Potted plants, Alamuddin, and The Blacklist

My thoughts on recent events:

1.  Philippines-US Enhanced Defense Cooperation Agreement (EDCA).  President Obama was welcomed in classic Filipino hospitality – the whole “barangay” in tow – and with lush backgrounds of local greens to boot.  My mother’s not too keen about the greenery – she thought it was a bit overdone, as if the designer wanted to bring the whole Philippine forest into the halls, and that it swamped the two Presidents on stage.  In defense of the designer, I said, maybe they just want to reiterate the fact that we are in the tropics and anyway it’s a very hot day.  My father laughed.  I wasn’t sure if it was because of the lush backgrounds or at our comments.

Several days after that, Twitterland was abuzz with Obama’s speech at the White House Correspondents’ Dinner.  I watched the replay and nearly choked on my food when the President called in two men who then placed potted plants on either side of him. It was supposedly the new Presidential set up.  I don’t know what that meant but I thought it was the take-away from his visit here. Indoor plants help clear the air, you know?

But seriously.  The morning before President Obama’s arrival, representatives of the Philippines and US Governments signed the EDCA. Supposedly the gesture was a gift to Obama.  The gift as we know was followed through with the tropical forest background welcome.  But after Obama’s departure, and the forest props were, I imagined, thrown away, people were suddenly on the offensive.  The party list, Bayan Muna, said it would bring a case to the international court because EDCA violates human rights.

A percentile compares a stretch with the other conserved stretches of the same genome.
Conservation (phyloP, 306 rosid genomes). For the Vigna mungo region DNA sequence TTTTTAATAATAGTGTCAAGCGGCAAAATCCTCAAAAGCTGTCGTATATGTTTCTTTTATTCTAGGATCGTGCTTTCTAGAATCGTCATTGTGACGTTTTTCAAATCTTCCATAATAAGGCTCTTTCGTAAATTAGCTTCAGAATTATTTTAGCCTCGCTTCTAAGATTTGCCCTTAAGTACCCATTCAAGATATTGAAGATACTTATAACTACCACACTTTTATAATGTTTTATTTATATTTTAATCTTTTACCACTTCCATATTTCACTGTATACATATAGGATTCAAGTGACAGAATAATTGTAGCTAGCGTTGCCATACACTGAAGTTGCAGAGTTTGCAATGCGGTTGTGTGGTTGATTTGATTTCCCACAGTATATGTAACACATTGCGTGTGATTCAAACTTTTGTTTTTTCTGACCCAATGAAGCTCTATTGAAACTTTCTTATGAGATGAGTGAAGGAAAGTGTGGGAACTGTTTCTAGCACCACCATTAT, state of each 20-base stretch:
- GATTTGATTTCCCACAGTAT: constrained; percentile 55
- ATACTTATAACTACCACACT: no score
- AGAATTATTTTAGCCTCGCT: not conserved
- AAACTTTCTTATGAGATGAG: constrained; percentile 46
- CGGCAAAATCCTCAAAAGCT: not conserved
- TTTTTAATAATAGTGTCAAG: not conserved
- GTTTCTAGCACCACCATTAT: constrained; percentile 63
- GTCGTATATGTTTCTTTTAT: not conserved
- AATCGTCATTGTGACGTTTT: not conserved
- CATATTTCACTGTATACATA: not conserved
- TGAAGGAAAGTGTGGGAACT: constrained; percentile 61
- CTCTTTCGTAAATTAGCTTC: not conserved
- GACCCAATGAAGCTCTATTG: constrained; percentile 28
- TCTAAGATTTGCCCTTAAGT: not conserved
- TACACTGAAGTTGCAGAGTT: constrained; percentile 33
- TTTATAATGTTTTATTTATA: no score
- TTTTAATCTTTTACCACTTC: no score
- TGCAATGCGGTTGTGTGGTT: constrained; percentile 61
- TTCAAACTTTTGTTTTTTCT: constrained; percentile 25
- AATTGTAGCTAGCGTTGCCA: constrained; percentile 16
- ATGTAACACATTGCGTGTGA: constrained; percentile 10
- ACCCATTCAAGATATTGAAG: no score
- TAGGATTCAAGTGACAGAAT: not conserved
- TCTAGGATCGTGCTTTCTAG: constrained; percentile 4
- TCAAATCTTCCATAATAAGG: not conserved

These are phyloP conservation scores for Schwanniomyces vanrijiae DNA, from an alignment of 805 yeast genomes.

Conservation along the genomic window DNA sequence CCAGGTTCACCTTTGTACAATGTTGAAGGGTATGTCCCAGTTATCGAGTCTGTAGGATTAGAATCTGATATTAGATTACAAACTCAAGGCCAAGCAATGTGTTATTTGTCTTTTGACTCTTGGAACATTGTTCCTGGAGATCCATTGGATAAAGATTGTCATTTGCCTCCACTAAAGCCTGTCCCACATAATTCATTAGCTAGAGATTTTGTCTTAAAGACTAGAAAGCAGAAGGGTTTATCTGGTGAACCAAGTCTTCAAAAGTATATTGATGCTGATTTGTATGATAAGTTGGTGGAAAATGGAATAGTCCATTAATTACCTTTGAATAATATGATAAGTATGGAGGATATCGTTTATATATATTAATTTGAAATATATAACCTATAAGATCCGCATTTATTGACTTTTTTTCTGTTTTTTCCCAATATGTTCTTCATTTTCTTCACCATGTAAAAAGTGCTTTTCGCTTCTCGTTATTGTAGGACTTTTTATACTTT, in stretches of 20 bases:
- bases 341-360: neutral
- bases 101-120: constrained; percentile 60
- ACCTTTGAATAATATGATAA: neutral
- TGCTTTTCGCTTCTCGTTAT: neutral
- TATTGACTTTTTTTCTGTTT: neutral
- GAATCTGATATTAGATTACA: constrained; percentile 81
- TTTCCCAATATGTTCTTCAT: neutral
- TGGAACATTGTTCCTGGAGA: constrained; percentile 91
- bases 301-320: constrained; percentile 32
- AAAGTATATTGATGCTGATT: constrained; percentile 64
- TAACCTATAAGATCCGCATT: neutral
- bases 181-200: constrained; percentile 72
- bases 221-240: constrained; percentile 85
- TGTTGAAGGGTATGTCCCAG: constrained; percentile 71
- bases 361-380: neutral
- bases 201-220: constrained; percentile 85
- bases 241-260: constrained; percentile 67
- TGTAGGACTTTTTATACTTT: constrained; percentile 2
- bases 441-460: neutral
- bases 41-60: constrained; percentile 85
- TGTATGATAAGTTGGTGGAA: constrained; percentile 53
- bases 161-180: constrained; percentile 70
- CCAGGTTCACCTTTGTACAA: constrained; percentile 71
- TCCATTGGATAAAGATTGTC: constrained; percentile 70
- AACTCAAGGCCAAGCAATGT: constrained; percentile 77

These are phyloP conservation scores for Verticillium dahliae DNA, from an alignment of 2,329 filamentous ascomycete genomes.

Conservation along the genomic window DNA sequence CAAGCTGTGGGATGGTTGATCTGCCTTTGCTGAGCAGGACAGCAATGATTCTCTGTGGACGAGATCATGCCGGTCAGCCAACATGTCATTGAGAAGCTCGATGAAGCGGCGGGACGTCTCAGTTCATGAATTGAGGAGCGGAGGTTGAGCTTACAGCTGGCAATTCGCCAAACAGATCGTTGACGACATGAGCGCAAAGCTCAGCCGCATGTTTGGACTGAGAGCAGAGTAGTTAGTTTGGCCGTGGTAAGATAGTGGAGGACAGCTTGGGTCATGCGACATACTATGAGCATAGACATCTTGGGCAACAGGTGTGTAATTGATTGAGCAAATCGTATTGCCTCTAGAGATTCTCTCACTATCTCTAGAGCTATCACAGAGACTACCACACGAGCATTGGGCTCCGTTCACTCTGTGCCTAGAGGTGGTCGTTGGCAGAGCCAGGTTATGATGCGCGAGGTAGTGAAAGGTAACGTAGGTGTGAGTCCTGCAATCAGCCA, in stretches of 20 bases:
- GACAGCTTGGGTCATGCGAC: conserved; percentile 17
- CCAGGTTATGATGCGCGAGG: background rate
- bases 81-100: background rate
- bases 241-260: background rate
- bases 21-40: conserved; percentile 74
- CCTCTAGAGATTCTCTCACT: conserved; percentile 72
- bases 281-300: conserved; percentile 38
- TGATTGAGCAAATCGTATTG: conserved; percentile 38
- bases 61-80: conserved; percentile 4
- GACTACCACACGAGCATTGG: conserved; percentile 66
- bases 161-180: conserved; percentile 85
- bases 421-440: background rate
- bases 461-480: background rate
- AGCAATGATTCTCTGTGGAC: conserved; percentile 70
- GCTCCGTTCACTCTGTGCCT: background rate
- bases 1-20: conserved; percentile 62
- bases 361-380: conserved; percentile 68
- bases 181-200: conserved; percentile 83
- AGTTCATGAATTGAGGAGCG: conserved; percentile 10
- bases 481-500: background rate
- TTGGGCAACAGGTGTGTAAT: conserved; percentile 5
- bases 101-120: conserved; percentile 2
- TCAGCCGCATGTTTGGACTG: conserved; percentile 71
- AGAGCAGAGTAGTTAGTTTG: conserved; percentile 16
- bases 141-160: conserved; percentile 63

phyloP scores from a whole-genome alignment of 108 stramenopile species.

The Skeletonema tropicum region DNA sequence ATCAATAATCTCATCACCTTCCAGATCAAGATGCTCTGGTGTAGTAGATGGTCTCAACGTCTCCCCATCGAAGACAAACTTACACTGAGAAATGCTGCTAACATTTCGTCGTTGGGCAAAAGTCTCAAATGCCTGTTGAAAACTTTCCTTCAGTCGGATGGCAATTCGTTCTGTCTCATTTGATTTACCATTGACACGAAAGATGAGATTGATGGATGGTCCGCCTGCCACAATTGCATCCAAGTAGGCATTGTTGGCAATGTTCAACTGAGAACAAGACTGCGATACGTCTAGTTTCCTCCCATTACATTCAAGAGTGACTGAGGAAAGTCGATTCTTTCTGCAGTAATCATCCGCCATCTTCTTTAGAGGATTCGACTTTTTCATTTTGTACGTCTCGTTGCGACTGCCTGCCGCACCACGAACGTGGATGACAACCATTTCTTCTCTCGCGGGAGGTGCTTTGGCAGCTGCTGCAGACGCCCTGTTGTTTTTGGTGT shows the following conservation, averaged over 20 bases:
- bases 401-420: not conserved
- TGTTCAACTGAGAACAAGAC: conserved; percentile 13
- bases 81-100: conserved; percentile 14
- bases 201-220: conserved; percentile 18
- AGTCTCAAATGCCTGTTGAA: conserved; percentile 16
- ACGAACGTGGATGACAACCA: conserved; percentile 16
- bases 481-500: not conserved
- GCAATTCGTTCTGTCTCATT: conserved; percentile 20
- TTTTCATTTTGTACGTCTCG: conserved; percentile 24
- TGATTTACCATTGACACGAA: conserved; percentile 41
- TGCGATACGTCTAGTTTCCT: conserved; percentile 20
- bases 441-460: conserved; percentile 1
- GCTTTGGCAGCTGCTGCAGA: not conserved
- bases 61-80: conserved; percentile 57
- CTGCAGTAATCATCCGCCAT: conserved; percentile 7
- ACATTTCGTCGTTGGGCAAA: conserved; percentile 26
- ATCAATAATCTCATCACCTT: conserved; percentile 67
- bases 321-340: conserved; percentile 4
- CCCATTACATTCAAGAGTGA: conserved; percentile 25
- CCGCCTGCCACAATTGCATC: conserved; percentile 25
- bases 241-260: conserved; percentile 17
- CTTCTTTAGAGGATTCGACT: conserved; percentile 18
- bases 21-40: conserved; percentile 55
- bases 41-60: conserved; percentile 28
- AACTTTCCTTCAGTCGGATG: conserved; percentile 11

I say, please, people, make up your minds about the US. If you hate the US so much then don’t ever get a green card, or send your children to universities there, or visit Disneyland, or shop at plush stores there, or watch Hollywood movies, or run to it to hide when the authorities are hot on your trail, or invest and buy assets there, or move Americans up to the front of the queue.  As for the claim that American servicemen stationed at the US military bases here were the cause of prostitution, the statement is racist and irrelevant to the business of prostitution; because, prostitution, before and after the US military bases, has thrived and it’s base clientele are locals.  As for the claim that rape of local women will happen with the presence of American servicemen, the statement is, again, racist and irrelevant; because, with or without American servicemen around, the rape of local women (and boys, as well) is a continuing reality committed by local men.  As for US imperialism in the Philippines, it is my stand that, in comparison, Rizal was put to death by the Spaniards and that centuries after his death we’re still stuck in the mindset and ways of that time.  It is but just to acknowledge that if not for the US this country may have been obliterated during WWII and that our sewerage systems now are still the ones built by the Americans during that period.  We haven’t even bothered to build new ones. And look, after we decided to let the US military bases go, did we work on building up our own military assets?